I have heard that before. In fact, over the last year or so when I’ve done solo shows there have been several occurrences where people have showed up, and after the show they’ve come up and said, “Man, that was really good, but I thought it was going to be a comedy show.” So that’s probably in stark contrast to what they expect.

Twitter has been really strange and really fun. It’s a good way to display the way in which you view the world, in the same way that songs are. Everybody’s got a unique way that they view the world or one or two things [they see] about the world that other people don’t, and I think that’s what’s cool about Twitter. It just made more sense to me, when I started using it, to use it as an outlet for those kinds of thoughts and observations and not hammer away [with things like] my band will be here or this record’s out. I think if you pepper some of that stuff in people are more inclined to follow the links and follow up and be curious than if you just make it a steady stream of self-advertisement.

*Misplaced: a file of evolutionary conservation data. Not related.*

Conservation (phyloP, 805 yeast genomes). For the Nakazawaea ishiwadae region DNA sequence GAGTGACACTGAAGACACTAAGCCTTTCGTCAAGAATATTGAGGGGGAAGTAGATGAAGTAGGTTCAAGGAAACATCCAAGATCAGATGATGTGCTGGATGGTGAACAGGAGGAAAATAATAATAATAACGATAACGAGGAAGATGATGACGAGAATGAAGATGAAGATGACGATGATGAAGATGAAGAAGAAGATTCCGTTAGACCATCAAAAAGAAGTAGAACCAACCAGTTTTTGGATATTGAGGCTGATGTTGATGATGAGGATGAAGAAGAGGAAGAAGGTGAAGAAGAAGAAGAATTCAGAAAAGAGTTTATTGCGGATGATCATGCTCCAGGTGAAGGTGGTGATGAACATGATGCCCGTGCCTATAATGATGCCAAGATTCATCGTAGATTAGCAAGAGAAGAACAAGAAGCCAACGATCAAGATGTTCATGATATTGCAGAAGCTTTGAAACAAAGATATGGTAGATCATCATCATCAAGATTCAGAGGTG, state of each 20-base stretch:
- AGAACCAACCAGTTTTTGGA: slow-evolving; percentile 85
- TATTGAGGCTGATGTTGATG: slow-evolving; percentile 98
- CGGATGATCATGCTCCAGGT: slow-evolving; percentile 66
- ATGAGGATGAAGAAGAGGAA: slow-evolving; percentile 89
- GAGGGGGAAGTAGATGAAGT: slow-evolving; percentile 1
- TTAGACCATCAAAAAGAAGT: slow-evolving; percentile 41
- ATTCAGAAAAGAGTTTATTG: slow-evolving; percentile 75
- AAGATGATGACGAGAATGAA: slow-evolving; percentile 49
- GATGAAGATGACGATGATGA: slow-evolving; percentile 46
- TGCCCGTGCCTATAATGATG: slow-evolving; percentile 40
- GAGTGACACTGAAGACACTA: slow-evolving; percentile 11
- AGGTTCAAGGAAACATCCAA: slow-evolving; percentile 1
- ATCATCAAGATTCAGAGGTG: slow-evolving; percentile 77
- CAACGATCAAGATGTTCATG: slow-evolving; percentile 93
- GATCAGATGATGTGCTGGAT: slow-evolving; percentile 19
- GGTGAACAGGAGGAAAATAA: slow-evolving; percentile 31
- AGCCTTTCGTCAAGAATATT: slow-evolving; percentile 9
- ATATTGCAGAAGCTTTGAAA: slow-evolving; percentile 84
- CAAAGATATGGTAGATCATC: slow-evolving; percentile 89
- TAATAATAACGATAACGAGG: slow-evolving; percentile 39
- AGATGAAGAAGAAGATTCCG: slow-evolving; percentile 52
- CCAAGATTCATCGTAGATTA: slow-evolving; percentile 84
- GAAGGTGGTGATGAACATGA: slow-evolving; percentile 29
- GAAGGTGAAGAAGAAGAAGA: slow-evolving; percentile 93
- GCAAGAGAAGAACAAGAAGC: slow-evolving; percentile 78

Most of your commentary is fairly humorous, but sometimes the humor is also biting. One of the examples recently that struck me was the tweet about Barack Obama. It’s funny, but it’s also fairly apt commentary on what’s going on in our country. How do you see the usage of Twitter differing from something that you would do in a song, in terms of the message you’re putting out there?